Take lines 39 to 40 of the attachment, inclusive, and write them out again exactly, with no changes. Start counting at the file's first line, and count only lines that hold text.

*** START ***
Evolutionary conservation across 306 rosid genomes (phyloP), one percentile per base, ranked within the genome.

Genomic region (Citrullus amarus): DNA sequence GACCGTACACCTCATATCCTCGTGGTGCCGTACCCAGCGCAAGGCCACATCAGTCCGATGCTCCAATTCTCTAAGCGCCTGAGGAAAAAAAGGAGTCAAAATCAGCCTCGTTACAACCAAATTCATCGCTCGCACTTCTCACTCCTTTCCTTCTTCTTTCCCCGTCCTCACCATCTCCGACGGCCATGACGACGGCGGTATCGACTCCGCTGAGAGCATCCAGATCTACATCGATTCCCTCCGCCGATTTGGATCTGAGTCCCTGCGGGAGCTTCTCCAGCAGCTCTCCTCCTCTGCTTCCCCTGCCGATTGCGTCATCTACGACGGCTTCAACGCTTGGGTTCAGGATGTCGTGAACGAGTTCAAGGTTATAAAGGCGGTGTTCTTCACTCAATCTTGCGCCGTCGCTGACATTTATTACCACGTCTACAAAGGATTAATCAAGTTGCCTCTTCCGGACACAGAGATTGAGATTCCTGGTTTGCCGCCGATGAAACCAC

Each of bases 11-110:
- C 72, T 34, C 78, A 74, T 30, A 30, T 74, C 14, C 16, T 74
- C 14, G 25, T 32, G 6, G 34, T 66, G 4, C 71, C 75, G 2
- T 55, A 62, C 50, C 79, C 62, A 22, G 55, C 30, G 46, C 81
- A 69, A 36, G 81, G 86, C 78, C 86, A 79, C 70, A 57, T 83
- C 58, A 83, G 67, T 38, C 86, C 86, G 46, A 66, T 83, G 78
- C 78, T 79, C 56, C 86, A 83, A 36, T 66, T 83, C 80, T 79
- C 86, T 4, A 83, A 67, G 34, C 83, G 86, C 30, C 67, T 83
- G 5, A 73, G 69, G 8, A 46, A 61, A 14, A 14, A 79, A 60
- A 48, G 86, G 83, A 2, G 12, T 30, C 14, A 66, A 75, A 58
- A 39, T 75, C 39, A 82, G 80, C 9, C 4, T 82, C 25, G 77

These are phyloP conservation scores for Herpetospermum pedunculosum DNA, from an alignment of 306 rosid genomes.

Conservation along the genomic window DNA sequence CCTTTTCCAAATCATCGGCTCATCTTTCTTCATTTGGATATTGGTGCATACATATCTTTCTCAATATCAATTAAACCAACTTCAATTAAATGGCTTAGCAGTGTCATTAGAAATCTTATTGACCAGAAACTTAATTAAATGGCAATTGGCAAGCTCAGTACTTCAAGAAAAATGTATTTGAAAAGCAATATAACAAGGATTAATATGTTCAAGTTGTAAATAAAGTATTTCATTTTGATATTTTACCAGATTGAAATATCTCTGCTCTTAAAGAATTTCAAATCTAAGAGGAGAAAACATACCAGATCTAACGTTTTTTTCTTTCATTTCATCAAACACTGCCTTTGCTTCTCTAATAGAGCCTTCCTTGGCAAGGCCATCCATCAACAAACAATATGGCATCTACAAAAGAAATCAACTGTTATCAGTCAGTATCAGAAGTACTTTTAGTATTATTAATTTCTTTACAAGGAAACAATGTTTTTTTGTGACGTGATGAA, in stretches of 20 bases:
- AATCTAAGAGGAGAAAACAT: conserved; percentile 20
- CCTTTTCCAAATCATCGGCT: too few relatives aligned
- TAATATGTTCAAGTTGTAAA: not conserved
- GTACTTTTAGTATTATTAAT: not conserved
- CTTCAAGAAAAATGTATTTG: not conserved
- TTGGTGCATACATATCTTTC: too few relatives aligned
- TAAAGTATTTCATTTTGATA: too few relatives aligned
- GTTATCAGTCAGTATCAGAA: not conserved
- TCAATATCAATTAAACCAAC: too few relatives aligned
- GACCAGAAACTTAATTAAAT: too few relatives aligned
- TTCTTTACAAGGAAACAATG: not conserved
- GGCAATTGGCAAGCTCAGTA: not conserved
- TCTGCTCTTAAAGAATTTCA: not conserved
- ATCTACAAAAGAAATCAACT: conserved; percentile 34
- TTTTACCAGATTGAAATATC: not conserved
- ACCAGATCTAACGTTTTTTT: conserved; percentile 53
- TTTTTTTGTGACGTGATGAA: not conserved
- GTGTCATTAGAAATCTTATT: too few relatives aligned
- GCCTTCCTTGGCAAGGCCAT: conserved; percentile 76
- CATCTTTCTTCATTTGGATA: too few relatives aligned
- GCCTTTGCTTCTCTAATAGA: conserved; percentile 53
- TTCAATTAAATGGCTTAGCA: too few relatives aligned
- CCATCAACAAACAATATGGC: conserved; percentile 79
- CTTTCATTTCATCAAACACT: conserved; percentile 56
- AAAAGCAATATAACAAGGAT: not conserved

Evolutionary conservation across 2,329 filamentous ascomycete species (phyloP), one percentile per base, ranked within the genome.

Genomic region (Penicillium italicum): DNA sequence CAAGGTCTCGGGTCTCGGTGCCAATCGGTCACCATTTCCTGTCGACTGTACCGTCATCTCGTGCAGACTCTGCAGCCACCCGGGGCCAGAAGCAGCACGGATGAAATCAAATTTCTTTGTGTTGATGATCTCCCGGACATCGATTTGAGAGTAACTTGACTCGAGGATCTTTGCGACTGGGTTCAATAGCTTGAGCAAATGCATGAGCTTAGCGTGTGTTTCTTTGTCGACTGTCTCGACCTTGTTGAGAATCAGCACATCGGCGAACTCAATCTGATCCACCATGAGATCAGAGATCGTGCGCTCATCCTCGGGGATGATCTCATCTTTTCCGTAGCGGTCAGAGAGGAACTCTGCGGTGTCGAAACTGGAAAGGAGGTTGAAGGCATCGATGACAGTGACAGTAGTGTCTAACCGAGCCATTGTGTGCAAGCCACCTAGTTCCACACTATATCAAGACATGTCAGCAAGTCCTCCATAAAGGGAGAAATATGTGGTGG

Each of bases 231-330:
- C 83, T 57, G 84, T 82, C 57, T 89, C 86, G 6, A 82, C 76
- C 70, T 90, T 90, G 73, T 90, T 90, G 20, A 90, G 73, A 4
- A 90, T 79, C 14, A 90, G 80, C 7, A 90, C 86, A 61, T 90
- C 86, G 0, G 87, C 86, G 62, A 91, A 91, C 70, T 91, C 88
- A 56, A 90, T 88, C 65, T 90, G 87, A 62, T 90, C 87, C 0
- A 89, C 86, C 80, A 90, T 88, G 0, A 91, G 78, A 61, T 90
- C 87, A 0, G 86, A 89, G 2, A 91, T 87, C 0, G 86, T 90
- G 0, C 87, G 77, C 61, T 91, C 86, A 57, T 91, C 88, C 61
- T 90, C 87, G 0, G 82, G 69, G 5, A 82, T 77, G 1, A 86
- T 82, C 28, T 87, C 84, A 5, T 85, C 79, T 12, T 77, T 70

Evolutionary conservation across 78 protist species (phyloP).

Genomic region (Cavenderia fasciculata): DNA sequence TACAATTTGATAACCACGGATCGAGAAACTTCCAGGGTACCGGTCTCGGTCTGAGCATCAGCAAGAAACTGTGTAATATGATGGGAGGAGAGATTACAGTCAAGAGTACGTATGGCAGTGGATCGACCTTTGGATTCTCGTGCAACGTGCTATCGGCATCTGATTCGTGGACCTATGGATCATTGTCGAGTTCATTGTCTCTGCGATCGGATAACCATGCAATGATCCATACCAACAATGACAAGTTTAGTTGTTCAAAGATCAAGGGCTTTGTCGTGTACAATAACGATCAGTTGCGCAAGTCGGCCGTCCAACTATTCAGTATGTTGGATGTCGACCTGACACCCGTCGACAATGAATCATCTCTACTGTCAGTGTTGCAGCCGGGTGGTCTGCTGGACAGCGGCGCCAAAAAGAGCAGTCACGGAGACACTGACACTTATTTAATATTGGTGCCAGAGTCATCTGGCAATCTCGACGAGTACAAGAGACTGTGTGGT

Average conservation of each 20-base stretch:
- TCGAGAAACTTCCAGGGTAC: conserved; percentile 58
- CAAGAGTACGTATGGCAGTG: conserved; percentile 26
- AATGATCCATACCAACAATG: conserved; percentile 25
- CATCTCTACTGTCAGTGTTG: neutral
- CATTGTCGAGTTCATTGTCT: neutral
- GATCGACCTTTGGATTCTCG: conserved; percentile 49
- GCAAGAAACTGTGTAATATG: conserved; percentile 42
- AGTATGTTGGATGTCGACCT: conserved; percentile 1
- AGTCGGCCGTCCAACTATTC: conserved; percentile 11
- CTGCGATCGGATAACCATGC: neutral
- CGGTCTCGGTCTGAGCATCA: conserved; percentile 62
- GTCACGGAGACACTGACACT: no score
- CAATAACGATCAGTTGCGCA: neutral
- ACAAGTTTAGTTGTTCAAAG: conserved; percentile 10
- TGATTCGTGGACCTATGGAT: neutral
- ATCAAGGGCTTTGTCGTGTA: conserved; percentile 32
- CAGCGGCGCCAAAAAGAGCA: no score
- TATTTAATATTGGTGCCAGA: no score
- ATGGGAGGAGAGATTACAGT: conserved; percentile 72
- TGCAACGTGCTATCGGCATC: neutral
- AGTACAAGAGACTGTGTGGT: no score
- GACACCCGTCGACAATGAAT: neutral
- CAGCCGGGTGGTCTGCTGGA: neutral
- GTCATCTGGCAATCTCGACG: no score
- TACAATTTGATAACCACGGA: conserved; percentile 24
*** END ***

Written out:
- CTTTCATTTCATCAAACACT: conserved; percentile 56
- AAAAGCAATATAACAAGGAT: not conserved